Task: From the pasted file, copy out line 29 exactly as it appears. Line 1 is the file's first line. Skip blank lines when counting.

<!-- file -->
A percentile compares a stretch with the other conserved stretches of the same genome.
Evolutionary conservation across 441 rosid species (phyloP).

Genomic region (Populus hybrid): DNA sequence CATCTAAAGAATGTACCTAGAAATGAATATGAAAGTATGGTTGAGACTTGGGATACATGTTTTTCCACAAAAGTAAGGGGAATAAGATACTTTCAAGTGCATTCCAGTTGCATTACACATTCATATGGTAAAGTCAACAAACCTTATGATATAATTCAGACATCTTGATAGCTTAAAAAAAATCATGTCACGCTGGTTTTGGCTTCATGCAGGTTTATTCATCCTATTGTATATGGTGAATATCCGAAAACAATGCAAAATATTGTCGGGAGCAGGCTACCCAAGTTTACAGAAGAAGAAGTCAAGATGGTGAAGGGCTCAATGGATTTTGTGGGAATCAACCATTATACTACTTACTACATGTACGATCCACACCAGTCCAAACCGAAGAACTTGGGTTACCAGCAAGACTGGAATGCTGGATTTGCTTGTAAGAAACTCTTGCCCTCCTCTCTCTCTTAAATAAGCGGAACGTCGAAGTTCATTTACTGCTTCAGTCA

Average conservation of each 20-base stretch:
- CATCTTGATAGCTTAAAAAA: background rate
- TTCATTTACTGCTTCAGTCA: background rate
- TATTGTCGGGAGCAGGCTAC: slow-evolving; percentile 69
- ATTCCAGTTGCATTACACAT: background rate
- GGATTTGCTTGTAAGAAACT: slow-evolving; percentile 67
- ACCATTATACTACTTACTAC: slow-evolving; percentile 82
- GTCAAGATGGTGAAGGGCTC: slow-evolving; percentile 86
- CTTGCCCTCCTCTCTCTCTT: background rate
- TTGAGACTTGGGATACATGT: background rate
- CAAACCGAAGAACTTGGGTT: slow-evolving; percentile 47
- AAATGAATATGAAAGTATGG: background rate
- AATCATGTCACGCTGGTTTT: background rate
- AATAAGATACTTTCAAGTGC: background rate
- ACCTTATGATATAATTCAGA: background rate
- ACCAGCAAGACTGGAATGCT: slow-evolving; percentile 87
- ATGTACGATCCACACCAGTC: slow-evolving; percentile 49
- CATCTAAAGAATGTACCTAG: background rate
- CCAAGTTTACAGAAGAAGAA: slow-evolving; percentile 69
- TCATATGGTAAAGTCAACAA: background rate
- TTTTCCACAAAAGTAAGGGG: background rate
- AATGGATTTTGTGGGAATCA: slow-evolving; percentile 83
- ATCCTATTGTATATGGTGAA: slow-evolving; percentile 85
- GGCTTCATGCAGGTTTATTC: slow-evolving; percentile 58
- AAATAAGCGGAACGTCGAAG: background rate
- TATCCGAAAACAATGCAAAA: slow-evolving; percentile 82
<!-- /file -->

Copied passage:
- TATCCGAAAACAATGCAAAA: slow-evolving; percentile 82